So I guess my questions to all Zettlr users and of course to @hendrik in particular are:
1. Do you follow the atomicity principle?
2. How do you (re)combine atomic notes into bigger units?
3. Which Zettlr features can help in this process?


  • Hah, we just had this discussion last week, have a look at this thread where I outline my approach to Zettelkasten, which might be just exactly what you want: https://forum.zettlr.com/discussion/94/zotero-as-zettelkasten

    How it goes in short is:

    1. Read a paper and take notes
    2. Import these thoughts into Zettlr
    3. Add my own thoughts to it
    4. Leave it like that as an excerpt that presents all ideas in chronological order from the paper
    5. Use some custom written script to snip them apart
    6. Have a Zettelkasten.

    Fundamentally, this will duplicate the information but given that Markdown is pretty lightweight on storage, I find it perfect.

  • Right, thanks for reminding me, I read that discussion, but somehow it didn't occur to me that it might hold the answer to my question. I am not sure it does, though, or only indirectly so. Referring to your bullet points in the present discussion: I would say these points are mostly about how to get notes INTO the Zettelkasten until you "have it". But my question is rather about getting them OUT again, specifically by recombining atomic notes that originally came from different sources.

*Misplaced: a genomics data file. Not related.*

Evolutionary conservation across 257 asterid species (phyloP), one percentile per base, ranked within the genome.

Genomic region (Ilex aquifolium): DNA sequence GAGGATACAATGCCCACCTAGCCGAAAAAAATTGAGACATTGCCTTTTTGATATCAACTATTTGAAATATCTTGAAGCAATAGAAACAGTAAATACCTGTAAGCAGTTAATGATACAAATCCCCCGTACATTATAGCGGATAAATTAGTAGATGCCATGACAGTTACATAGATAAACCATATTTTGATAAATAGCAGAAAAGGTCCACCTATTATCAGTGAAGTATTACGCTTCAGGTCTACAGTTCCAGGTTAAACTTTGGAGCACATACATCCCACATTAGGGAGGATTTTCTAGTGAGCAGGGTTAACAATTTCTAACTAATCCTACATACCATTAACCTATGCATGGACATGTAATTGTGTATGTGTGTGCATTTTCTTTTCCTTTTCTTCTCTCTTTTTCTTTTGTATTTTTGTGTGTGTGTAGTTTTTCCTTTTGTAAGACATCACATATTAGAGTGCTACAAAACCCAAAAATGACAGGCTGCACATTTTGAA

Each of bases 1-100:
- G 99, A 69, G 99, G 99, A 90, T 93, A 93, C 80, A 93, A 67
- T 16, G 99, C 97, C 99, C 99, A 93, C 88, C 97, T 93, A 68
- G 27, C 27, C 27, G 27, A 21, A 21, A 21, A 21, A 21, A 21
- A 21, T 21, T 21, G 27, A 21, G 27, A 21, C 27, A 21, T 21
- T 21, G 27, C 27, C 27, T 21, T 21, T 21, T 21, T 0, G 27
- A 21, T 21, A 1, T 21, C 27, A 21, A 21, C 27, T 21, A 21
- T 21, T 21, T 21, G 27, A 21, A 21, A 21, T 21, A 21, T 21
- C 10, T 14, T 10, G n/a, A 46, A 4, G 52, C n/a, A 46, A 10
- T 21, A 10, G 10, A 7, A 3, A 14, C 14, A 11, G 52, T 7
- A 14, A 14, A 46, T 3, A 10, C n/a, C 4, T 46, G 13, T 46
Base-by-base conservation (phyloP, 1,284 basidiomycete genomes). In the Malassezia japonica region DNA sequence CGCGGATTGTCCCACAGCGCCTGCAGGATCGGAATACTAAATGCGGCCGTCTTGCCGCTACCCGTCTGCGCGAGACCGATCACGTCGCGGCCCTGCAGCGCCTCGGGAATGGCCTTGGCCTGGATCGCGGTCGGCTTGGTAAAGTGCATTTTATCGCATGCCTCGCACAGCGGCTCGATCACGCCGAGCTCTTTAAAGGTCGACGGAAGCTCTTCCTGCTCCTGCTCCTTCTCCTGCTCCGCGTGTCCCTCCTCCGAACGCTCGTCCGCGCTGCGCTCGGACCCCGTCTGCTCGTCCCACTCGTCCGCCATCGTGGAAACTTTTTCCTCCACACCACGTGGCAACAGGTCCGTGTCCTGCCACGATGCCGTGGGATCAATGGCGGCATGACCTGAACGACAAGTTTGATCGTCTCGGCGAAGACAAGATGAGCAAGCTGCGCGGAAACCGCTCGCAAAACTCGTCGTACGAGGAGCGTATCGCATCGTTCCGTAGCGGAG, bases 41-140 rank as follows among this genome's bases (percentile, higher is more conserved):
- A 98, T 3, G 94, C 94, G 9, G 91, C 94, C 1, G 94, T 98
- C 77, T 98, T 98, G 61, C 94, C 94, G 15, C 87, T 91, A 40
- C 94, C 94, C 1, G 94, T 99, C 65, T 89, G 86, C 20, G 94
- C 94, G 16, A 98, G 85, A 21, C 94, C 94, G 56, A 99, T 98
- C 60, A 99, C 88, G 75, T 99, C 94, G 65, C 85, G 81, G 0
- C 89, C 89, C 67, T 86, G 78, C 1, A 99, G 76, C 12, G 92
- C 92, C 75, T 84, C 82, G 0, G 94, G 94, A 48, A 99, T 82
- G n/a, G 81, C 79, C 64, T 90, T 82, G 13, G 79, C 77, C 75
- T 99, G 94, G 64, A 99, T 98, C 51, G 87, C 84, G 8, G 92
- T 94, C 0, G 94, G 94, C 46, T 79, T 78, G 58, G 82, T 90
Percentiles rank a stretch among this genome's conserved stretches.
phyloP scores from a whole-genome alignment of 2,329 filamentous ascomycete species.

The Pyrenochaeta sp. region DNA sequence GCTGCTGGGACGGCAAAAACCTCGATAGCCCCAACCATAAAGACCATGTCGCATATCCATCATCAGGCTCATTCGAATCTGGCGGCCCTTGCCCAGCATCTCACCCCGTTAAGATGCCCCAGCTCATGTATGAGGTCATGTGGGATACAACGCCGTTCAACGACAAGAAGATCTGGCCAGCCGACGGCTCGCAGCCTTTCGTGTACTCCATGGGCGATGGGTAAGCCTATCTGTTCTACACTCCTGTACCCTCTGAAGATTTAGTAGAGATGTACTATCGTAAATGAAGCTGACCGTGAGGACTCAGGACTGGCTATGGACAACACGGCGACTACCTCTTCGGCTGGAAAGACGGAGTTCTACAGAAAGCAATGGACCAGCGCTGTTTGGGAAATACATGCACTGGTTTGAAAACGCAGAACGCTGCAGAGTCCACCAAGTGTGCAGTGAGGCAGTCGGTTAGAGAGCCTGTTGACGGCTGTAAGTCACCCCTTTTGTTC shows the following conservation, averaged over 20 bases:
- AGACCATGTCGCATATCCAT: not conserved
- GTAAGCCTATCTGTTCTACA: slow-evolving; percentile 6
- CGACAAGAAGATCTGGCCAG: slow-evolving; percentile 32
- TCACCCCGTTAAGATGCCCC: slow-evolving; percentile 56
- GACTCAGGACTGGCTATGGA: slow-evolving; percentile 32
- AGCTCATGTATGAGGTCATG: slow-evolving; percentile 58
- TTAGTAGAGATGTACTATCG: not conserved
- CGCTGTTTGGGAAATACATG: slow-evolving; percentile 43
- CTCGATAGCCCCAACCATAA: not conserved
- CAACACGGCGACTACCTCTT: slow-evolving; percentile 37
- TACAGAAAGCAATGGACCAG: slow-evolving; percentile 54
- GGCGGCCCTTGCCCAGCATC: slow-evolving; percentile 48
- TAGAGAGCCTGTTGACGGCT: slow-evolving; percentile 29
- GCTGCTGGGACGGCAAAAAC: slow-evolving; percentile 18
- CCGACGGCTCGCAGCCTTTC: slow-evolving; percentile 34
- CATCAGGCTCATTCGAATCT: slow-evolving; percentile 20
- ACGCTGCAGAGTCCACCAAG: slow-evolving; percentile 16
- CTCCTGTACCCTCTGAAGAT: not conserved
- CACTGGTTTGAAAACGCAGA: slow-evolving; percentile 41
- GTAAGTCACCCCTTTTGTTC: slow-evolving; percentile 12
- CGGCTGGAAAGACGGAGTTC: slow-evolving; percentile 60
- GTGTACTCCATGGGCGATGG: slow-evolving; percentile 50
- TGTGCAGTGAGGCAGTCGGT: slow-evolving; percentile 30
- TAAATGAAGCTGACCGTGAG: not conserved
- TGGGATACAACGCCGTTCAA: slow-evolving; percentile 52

What I take from the "Zotero as Zettelkasten" discussion is this:
    1. Since your notes are originally in one big file, the issue of recombining them does not really arise to begin with, at least not for recombining them in their original context.
    2. Recombining atomic notes into new ideas does not seem to be a priority for you. At least that is my interpretation of this exchange between
    @cobblepot: > how are you using Zettlr to form new connections and ideas between them, and what do the Zettels capturing these new ideas look like?
    and @hendrik: > Well, only if I realise "Wait, there's this and that note that fits!", so currently I'm not so much caring for my Zettelkasten due to time constraints.